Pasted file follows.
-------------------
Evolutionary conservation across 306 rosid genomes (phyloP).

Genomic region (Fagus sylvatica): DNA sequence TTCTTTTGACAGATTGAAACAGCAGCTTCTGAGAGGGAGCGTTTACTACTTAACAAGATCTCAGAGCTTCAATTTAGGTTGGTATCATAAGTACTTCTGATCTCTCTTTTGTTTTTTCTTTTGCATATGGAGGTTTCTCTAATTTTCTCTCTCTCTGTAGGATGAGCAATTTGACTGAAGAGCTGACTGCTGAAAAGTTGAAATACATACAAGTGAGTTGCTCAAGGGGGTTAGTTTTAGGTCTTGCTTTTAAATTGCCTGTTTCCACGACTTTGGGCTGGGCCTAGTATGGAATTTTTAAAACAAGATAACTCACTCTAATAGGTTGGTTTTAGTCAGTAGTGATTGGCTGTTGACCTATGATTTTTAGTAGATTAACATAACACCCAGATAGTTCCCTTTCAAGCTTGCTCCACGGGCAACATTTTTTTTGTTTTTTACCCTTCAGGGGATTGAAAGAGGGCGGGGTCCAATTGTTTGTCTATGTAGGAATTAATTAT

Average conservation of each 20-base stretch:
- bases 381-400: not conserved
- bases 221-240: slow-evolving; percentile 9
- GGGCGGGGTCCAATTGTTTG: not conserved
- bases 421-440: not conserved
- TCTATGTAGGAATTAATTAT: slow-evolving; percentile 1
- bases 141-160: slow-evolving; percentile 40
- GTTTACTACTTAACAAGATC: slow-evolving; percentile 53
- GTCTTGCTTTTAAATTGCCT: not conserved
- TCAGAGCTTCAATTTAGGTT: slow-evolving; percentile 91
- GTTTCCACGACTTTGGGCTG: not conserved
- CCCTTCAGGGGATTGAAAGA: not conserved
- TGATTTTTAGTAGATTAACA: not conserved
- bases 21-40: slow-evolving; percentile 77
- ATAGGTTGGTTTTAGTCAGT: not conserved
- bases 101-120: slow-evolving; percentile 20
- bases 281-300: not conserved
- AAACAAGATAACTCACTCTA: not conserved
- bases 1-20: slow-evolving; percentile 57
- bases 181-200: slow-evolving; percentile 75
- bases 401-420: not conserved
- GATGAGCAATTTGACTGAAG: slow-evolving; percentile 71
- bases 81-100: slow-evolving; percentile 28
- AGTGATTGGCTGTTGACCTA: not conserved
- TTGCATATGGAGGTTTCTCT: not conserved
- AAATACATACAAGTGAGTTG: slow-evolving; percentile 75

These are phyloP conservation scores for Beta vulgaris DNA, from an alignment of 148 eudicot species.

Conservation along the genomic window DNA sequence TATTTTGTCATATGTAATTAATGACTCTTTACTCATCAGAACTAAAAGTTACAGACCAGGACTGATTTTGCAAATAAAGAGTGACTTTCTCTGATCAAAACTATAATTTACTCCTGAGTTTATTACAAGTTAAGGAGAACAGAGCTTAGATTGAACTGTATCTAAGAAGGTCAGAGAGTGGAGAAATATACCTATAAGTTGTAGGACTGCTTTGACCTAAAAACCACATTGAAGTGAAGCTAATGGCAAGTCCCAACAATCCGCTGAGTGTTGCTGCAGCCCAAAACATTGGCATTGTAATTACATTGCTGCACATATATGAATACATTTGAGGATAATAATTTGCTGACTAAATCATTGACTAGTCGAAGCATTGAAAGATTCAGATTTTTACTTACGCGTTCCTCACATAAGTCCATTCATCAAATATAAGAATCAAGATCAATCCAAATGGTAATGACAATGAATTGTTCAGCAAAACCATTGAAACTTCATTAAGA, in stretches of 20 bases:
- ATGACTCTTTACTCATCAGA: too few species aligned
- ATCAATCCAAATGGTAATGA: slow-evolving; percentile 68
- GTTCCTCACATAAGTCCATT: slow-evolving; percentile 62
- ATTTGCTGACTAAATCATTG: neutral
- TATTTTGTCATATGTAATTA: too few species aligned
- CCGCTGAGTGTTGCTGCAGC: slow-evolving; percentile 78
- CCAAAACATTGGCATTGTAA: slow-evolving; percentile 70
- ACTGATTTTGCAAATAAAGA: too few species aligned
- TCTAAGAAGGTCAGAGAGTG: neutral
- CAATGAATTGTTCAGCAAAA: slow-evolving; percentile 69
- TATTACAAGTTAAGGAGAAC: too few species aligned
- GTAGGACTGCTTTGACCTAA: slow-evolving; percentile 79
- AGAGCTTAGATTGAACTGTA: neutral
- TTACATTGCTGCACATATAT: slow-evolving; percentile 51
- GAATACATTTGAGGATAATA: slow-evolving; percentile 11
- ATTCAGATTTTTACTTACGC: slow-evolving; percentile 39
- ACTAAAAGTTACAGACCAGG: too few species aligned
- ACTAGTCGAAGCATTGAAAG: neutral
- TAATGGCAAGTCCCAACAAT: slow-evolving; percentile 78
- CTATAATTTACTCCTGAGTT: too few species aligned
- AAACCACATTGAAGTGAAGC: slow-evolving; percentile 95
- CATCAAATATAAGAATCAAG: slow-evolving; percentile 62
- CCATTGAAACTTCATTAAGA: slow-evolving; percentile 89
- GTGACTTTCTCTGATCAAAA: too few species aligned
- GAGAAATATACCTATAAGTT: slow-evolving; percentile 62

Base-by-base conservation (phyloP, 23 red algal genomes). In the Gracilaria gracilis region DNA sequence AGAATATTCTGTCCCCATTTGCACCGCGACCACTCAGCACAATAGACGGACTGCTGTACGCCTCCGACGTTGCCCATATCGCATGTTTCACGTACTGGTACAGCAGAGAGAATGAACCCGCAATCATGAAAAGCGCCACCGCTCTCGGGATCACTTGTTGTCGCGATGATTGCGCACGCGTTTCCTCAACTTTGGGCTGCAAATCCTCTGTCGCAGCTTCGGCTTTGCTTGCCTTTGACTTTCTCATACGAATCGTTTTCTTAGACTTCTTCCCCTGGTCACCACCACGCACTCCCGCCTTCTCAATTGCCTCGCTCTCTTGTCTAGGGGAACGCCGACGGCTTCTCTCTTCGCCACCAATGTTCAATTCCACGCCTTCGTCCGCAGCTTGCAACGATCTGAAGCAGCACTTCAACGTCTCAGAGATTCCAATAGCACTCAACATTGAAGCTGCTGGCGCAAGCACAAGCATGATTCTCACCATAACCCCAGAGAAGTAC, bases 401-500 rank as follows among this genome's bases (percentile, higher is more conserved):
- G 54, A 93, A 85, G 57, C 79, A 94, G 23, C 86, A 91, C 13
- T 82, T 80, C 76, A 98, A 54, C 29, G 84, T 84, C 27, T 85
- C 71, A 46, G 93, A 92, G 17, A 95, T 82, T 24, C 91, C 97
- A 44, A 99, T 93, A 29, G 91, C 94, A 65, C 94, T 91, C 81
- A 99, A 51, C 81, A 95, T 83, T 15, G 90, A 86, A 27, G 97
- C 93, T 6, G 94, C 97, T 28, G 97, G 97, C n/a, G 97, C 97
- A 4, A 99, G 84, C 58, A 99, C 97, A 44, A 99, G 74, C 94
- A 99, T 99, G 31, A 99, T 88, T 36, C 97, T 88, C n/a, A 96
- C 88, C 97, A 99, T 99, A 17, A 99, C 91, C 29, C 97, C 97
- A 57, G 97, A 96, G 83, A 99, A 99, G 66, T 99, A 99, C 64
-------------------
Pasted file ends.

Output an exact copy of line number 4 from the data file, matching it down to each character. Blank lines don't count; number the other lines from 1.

- bases 381-400: not conserved